Welcome to our series "Feathered Friend Friday." Every Friday I write a post with interesting facts, photos, or funny stories about our chickens and guineas. If you need to catch up, you'll find all the Feathered Friend Friday posts here.
As you may remember, about eight weeks ago we got some new chicks from our local feed store. Since then, our hen Ellie went broody and hatched out five of her own chicks. So we now call the original chicks "pre-teens" and Ellie's babies the "chicks" to avoid confusion!
We moved the pre-teens outdoors to their new coop a few weeks back, and they have recently begun to roost on the perches in the coop at night. Once they begin to act upon their instinct to roost, they will usually return to the coop each night on their own so we figured it was a good time to let them explore the covered secure outdoor run.
We've done this several times, and it's always the same. They are scared at first and unsure of what to do with the pop door open. It takes a little coaxing to get one of them to come over and take a peek outside.
There's usually one chick that is a little bolder than the others (Pearl, in this case) and she will take the lead. Once she braves the strange new territory, the others will eventually follow.
We will let them stay in this coop until they are fully grown, then integrate them into the main flock. For now, they can all see each other since the runs are connected, so when the time comes to integrate them it should go much more smoothly. The chickens don't seem to mind the pre-teens at all and the pre-teens don't seem to care about the chickens, so hopefully they are already getting used to each other!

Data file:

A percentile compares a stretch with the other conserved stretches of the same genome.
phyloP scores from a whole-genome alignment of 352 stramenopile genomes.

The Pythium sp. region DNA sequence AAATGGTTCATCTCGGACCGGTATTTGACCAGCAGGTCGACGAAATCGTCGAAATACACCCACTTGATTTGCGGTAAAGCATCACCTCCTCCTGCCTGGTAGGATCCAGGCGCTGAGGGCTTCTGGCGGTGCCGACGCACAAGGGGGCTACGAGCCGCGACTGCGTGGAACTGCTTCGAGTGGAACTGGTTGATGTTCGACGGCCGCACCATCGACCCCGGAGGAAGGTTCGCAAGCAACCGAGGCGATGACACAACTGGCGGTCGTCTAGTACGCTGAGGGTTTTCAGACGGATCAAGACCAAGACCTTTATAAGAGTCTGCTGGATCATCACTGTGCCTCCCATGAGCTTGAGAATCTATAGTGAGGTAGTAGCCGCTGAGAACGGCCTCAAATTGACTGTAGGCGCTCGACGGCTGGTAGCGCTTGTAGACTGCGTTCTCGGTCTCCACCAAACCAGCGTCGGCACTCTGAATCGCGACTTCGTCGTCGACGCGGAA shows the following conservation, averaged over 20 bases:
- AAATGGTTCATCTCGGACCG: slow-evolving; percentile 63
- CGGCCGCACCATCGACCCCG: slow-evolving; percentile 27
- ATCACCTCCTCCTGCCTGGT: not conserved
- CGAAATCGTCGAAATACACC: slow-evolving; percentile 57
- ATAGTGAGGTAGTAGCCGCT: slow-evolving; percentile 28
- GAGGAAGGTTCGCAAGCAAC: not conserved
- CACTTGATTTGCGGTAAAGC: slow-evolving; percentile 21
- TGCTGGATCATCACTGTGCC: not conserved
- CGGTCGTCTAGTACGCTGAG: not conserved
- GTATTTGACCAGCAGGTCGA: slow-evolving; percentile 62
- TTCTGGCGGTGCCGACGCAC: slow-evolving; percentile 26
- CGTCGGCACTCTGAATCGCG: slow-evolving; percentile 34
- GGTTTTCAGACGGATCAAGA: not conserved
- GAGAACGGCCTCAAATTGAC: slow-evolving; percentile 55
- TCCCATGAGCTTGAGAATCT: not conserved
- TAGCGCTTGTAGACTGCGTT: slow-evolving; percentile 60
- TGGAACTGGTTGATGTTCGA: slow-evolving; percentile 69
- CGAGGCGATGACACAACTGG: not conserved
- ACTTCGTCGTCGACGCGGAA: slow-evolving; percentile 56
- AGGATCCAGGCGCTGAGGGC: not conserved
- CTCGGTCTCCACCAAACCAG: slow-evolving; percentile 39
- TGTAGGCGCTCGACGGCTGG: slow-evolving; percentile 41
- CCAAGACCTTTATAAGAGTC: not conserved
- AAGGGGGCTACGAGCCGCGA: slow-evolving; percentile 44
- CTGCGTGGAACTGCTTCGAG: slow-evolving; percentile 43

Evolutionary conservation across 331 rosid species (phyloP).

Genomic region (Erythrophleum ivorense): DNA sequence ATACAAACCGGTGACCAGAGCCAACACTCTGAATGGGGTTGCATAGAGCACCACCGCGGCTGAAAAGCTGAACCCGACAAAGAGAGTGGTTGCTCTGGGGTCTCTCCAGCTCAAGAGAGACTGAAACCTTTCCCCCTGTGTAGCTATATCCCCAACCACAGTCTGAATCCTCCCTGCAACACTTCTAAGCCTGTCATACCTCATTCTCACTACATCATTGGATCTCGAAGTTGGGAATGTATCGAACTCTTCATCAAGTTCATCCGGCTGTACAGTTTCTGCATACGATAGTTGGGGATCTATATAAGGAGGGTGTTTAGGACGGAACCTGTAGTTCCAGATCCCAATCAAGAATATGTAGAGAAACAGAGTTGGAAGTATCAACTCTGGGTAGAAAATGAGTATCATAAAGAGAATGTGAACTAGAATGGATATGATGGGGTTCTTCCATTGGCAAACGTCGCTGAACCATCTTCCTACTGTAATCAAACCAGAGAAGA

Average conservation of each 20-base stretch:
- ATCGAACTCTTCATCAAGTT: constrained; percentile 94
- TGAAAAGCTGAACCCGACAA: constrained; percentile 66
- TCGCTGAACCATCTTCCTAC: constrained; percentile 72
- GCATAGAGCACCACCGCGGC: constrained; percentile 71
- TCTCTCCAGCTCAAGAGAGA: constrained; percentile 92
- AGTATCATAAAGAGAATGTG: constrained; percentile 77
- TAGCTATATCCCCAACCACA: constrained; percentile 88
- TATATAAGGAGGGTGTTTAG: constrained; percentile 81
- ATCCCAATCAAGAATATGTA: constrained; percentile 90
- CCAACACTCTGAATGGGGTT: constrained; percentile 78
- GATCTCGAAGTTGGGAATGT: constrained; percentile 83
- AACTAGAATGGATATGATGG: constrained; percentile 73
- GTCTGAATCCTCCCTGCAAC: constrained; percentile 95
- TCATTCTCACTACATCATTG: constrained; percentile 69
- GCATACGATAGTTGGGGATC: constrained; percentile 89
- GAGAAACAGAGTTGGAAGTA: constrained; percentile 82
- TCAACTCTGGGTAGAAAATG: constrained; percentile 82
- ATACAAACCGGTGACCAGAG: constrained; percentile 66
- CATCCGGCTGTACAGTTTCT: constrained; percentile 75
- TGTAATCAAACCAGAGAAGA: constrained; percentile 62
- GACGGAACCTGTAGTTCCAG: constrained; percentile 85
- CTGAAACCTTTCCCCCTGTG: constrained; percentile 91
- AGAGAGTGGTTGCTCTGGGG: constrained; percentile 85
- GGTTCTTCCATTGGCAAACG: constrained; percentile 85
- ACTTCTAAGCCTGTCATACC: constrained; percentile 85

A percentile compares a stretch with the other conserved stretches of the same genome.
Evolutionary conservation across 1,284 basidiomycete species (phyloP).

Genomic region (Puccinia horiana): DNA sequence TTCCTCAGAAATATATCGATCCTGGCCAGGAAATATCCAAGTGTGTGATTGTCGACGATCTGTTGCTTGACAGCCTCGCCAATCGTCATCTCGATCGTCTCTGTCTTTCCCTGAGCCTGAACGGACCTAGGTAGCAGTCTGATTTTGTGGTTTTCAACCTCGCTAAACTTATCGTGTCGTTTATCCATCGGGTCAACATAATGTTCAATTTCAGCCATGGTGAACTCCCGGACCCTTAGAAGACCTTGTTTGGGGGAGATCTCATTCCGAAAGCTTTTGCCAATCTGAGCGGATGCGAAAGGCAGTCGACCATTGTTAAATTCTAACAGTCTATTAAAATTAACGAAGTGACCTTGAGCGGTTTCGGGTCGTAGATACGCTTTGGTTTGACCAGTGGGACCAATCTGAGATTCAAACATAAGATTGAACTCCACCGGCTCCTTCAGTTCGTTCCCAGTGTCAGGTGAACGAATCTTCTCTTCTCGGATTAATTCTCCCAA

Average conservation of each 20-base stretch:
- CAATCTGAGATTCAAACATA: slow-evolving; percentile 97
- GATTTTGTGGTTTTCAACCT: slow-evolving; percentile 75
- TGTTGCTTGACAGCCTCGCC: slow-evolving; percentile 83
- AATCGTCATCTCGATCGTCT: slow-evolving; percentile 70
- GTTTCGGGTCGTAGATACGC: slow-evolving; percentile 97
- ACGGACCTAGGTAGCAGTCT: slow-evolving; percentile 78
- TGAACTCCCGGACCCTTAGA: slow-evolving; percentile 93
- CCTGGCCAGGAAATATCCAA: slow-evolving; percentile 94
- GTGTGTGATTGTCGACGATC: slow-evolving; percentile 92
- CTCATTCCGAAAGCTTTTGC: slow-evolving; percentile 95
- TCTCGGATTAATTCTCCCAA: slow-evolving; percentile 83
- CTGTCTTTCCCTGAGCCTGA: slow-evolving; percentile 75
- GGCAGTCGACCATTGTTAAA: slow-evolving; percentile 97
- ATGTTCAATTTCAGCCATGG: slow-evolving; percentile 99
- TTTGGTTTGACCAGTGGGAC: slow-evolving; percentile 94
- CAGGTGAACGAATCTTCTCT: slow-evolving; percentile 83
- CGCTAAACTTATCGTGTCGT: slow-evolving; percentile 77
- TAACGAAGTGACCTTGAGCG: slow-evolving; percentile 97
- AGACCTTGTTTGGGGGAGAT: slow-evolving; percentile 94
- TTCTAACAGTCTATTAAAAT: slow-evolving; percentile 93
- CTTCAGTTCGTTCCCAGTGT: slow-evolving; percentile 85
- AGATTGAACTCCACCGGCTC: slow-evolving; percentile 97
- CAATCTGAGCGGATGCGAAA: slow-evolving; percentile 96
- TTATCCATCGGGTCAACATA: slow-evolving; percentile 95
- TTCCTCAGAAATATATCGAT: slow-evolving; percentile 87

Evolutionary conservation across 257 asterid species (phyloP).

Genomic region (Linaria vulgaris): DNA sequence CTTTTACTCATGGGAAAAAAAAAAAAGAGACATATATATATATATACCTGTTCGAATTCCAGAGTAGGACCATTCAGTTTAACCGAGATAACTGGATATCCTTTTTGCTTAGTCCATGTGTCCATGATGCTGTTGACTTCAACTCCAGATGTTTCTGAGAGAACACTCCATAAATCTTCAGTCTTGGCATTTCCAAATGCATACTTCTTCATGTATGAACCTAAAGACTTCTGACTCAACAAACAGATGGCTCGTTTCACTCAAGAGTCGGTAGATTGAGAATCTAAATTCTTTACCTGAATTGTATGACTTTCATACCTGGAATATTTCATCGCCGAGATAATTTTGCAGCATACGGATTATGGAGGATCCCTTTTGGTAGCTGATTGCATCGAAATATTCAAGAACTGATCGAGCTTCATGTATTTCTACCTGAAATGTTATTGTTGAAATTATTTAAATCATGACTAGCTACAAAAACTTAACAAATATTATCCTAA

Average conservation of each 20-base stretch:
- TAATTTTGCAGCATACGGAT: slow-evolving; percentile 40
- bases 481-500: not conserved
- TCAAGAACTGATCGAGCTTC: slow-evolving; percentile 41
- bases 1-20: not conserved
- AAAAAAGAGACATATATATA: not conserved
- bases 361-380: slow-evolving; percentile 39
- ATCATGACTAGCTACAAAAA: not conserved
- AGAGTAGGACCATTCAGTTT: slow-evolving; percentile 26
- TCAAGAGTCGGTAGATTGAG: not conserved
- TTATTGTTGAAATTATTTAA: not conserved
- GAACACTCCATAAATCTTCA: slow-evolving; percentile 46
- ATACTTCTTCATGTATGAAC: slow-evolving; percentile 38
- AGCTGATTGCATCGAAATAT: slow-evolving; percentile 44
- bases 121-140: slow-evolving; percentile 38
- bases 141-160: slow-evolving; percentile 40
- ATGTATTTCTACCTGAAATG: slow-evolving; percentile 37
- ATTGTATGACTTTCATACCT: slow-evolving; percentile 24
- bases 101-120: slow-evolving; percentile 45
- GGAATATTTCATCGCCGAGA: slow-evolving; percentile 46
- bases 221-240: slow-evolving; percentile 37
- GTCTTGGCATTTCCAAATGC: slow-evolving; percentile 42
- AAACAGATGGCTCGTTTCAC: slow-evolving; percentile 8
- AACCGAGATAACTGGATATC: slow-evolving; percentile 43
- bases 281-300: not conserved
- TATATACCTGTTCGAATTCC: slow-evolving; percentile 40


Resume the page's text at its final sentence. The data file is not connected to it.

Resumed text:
I can't end this post without reminiscing a bit. Two years ago today we closed on our house and began our homesteading journey. I still remember that day so vividly; full of promise and possibility. When we first moved, there was nothing out here. Just the house and a carport in the back. Over the past two years we have added a vegetable garden, flower garden around the house, and chicken coops with a big run that we have expanded several times. We have added many members to our family including Duchess, our outdoor cats Baby and Sylvester, a flock of guineas (and their two flocks of offspring), more chickens, and tens of thousands of honeybees. I am so very proud of what we have accomplished in such a short time. If we were able to get this much done in two years, I can't wait to see what the next five or ten years hold! Promise and possibility are still as rich and real as ever.
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